Disability and Social Theory: New Developments and by Dan Goodley

By Dan Goodley

This complete, interdisciplinary assortment, examines incapacity from a theoretical standpoint, demanding perspectives of incapacity that dominate mainstream considering. all through, social theories of incapacity intersect with principles linked to sex/gender, race/ethnicity, type and kingdom.

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Extra info for Disability and Social Theory: New Developments and Directions

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The unfit fail the test of fitness for citizenship. Disabled people fail it every day, in the moralised environment where judgement of conduct takes place. Elias (2000: 159) notes that ‘The trend of the civilising movement towards the stronger and stronger and more complete “intimization” of all bodily functions, towards their enclosure in particular enclaves, to put them “behind closed doors”, has diverse consequences’. However, what these consequences might be for disabled people remains a mystery.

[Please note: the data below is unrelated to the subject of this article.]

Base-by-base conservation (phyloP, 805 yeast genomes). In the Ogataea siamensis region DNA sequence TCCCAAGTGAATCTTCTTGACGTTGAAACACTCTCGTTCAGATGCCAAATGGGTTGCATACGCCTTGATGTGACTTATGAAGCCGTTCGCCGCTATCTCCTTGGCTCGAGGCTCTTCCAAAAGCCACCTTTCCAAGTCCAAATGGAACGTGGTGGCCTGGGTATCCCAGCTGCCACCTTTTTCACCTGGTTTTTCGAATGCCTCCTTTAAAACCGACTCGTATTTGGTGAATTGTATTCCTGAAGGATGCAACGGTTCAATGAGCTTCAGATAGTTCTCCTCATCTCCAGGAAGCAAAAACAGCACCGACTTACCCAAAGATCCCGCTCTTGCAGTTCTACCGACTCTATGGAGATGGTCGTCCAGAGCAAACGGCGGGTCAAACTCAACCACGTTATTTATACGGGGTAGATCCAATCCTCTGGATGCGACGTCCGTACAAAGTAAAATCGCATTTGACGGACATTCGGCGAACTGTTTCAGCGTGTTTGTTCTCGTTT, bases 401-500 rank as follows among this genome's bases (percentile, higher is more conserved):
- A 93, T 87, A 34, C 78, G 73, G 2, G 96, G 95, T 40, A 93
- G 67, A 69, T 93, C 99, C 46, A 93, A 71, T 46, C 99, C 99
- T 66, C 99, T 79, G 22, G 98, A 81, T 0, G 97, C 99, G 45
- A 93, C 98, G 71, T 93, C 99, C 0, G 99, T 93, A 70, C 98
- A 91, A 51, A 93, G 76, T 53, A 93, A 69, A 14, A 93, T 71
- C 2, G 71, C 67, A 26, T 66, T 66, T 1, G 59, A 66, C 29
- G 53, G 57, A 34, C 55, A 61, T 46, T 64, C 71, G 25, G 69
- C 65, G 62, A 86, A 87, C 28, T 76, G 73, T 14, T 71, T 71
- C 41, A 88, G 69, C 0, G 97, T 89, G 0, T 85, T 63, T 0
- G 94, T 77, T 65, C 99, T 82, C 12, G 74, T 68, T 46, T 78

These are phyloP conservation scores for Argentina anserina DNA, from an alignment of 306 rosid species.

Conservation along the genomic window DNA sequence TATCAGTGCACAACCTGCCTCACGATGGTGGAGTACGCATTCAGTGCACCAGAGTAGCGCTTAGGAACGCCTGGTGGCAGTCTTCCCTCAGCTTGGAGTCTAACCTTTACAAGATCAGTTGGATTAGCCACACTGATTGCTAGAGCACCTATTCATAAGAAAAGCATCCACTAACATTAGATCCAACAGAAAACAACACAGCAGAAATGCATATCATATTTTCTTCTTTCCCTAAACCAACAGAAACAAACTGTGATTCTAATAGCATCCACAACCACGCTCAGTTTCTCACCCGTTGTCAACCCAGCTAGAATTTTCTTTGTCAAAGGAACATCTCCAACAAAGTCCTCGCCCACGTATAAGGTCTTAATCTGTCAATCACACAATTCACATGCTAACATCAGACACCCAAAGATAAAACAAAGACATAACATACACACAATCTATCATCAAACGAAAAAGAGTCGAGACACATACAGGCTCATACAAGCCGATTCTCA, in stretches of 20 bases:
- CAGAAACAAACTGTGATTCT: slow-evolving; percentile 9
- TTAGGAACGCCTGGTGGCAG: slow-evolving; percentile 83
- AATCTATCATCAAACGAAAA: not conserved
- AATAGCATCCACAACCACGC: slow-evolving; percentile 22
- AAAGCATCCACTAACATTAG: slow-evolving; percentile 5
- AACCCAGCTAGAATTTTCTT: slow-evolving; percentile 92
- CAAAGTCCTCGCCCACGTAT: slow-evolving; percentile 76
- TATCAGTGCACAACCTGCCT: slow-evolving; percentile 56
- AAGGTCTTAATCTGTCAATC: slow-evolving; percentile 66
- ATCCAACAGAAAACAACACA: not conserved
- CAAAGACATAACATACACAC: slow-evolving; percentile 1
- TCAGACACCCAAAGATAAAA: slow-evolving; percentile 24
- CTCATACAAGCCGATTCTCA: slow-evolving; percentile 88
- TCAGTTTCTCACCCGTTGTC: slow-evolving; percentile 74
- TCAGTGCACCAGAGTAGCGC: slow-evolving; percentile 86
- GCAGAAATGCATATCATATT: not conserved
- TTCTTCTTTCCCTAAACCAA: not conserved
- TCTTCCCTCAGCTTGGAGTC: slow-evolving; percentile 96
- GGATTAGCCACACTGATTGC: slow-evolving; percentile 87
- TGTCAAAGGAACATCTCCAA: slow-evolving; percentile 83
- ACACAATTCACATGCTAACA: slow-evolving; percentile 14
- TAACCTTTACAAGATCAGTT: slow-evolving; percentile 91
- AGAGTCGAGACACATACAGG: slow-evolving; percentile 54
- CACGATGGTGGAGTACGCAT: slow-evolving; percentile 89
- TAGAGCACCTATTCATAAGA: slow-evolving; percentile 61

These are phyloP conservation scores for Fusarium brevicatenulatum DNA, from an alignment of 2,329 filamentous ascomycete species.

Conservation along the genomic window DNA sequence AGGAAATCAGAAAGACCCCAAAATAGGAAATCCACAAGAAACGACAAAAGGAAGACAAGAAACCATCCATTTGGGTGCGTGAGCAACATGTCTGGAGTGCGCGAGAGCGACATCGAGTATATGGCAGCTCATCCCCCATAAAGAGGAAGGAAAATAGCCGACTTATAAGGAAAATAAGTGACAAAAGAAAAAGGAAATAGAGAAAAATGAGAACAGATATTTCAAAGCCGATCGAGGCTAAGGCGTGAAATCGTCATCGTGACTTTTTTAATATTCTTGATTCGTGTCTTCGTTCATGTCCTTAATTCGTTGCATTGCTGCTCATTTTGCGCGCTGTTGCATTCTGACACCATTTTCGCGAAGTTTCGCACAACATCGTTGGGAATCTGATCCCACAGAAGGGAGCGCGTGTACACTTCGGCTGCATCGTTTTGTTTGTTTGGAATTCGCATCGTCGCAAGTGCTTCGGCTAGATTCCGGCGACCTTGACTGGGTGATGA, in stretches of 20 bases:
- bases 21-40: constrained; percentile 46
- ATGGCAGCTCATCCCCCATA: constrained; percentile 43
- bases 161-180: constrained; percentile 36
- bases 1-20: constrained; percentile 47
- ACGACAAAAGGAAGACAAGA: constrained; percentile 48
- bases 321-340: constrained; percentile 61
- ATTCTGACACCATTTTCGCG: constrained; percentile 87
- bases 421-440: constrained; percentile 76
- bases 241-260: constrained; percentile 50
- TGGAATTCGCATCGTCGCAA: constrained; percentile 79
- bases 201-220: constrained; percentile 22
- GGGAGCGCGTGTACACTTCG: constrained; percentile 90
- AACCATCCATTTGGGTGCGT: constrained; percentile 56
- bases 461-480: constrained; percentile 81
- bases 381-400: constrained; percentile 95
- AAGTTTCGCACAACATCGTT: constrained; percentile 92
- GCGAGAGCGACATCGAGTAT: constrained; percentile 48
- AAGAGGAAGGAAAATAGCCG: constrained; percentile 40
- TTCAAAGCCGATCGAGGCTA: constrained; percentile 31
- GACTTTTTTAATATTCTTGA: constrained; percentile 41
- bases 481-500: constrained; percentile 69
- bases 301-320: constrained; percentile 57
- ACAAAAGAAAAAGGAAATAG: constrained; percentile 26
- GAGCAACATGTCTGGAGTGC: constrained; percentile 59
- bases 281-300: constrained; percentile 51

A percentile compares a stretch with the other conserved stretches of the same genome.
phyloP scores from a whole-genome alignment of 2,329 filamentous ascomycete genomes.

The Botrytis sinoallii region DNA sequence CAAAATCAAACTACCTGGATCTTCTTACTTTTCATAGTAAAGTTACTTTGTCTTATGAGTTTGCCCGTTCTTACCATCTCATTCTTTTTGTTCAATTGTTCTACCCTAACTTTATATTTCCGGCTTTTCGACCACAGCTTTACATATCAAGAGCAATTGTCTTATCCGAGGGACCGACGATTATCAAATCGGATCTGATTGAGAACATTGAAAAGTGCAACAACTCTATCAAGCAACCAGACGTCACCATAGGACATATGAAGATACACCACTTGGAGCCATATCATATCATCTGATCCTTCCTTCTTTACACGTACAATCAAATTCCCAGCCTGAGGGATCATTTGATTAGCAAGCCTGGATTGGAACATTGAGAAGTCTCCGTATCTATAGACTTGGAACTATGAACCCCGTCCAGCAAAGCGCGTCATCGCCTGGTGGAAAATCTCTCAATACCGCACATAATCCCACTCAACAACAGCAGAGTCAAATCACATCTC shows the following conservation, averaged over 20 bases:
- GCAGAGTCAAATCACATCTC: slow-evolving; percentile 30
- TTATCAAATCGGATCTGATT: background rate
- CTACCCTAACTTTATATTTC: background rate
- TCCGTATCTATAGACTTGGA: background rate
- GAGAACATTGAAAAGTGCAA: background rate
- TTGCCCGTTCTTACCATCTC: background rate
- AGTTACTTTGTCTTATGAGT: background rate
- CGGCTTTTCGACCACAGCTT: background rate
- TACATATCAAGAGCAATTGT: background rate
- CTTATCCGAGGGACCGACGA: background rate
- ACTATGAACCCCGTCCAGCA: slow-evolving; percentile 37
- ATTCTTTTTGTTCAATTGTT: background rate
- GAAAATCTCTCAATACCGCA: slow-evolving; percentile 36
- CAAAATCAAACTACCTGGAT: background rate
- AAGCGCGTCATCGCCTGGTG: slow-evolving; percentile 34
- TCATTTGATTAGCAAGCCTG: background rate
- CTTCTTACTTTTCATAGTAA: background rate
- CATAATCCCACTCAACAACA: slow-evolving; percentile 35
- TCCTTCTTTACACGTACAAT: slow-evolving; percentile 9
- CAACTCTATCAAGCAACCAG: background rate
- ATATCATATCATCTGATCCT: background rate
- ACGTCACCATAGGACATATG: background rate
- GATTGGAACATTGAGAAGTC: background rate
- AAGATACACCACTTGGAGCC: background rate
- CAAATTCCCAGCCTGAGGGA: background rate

The ontological disparagement of disability in the modern period is a double-edged sword. It thrusts and slashes in the quotidian spaces of the civilising world. Medical and aesthetic prejudice work in combination to produce the view that disabled people’s ‘inabilities’ and ‘deficiencies’ are products of the natural distribution of competence and beauty rather than the social organisation of opportunity. Insofar as one cannot exchange what one has not got or (easily) transform a deficit into a credit, the disabled body is blocked in its possibilities to acquire cultural, economic or symbolic capital (see Blackmore and Hodgkins in this volume).

London: Routledge. Shildrick, M. (2002). Embodying the Monster: Encounters with the Vulnerable Self. London: Sage. Stainton, T. (2008). ‘Reason, Grace and Charity: Augustine and the Impact of Church Doctrine on the Construction of Intellectual Disability’. Disability & Society, 23 (5), 485–96. Stiker, J. H. (2000). A History of Disability. Ann Arbor: University of Michigan Press. Winance, M. (2007). ‘Being Normally Different? Changes to Normalisation Processes: From Alignment to Work on the Norm’.

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